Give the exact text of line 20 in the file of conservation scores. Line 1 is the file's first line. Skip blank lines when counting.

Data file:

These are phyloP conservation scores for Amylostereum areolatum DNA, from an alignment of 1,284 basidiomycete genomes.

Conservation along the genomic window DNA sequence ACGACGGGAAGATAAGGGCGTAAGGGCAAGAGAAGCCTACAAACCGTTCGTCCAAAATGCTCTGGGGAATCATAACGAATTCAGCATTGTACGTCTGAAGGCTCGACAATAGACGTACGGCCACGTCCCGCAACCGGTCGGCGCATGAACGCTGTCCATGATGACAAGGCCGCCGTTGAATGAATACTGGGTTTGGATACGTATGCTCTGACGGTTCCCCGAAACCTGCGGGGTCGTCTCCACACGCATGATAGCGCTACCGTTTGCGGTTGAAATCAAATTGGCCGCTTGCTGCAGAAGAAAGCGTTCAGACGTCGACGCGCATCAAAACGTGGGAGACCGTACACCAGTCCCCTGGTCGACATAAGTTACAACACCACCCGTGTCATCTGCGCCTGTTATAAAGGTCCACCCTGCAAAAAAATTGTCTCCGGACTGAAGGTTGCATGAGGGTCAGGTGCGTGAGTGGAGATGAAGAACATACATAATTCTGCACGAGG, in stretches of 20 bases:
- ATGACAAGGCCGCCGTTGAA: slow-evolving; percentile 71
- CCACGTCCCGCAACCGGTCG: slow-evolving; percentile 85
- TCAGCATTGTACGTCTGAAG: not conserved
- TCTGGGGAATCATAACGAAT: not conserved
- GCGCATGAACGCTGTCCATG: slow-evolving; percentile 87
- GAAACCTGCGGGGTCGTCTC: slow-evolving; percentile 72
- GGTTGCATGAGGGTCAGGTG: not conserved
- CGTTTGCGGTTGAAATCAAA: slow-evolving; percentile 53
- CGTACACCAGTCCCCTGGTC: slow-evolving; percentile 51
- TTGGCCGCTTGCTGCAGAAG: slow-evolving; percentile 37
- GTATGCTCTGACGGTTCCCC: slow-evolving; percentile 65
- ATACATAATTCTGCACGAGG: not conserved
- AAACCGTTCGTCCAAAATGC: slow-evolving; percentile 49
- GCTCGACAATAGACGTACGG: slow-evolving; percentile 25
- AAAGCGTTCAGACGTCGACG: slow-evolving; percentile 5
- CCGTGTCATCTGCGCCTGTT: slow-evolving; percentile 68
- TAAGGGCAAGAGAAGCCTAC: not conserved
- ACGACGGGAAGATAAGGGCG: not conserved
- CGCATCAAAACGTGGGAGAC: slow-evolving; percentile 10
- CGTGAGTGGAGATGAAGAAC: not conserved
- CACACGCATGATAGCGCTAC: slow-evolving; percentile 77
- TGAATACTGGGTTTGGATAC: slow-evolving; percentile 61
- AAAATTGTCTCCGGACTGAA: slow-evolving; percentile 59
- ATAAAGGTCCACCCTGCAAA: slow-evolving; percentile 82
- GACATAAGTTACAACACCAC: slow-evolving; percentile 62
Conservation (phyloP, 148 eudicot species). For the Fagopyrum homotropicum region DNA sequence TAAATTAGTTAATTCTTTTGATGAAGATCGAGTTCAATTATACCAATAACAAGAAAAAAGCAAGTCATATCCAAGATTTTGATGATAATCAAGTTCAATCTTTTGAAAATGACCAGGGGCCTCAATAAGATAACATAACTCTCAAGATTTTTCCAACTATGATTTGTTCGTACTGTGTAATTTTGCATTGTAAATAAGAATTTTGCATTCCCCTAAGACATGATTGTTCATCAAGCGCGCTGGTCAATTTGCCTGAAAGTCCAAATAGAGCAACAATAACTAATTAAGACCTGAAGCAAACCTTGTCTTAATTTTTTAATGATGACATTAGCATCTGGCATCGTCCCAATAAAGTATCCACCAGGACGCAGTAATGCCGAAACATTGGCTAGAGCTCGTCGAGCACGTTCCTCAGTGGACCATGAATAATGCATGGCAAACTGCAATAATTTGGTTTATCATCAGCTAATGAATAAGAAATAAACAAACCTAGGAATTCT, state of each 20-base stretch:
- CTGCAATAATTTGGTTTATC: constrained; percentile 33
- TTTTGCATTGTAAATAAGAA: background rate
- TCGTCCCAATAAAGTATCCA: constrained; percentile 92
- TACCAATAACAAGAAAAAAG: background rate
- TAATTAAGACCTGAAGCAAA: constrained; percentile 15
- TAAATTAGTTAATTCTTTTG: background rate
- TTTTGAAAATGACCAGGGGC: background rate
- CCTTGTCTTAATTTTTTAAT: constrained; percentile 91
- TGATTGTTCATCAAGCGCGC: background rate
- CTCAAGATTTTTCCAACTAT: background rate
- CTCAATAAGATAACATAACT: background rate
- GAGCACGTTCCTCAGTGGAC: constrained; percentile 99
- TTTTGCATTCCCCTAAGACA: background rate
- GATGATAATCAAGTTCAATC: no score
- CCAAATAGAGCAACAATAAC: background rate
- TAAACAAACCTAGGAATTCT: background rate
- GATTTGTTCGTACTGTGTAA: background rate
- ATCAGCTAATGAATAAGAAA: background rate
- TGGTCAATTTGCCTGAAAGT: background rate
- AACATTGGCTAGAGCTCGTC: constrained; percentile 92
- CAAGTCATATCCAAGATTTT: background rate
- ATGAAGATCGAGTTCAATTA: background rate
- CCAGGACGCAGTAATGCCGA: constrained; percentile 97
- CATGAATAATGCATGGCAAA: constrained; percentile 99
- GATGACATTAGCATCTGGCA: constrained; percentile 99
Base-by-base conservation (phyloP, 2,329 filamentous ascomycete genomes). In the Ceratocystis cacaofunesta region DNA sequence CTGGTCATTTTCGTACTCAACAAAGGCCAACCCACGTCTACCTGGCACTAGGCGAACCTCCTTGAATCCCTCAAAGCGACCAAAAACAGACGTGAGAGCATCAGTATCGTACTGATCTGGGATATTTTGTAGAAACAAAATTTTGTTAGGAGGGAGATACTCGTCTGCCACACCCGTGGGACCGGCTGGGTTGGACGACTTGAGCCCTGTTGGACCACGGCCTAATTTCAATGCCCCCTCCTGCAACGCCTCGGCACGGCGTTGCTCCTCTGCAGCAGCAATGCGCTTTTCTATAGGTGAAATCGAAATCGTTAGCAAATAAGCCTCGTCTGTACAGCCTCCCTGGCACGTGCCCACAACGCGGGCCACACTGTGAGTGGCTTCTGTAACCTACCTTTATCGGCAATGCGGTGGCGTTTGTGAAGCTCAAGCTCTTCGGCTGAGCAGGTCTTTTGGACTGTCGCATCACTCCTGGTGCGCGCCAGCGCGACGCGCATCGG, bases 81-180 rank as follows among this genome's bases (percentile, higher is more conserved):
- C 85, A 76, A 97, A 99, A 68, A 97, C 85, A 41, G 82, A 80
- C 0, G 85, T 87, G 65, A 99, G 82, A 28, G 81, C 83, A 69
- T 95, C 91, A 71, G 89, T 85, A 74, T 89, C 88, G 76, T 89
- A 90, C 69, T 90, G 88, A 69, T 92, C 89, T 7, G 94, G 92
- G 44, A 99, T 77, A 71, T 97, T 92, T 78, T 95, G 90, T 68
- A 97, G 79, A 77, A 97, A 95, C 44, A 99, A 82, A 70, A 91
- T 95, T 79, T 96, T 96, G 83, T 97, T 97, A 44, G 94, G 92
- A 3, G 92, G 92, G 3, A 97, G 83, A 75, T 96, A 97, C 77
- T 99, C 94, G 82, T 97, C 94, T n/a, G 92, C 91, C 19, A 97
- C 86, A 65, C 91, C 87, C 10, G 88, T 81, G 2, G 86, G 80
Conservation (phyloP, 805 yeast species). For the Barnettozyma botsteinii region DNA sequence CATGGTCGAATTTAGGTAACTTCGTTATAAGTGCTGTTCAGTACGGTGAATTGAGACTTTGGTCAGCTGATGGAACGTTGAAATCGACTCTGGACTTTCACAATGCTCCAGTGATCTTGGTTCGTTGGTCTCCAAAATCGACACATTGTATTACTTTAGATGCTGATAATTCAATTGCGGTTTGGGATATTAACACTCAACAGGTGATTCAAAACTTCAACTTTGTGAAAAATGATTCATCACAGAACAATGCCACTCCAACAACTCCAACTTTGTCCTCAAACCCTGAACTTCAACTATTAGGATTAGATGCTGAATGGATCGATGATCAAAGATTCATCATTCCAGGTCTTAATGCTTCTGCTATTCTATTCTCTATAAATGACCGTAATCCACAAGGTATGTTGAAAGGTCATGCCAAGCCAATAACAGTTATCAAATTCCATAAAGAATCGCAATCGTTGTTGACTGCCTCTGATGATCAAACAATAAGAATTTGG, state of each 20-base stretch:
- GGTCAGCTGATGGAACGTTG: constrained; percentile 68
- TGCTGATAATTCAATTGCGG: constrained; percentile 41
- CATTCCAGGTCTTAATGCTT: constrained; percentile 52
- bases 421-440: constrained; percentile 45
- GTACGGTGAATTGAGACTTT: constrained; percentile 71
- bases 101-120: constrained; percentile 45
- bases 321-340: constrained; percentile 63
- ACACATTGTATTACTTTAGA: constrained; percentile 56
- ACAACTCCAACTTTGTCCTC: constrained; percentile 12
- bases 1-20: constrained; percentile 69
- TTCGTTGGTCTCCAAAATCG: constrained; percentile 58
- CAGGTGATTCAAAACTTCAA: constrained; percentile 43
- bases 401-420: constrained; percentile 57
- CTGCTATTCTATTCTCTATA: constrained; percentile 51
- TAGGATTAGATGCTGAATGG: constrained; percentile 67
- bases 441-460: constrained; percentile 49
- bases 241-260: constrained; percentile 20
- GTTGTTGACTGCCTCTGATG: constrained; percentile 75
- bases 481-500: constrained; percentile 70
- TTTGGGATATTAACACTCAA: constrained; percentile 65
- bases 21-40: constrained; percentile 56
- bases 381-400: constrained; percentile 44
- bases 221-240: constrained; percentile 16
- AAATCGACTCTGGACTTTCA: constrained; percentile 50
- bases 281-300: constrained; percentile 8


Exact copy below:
- ACGACGGGAAGATAAGGGCG: not conserved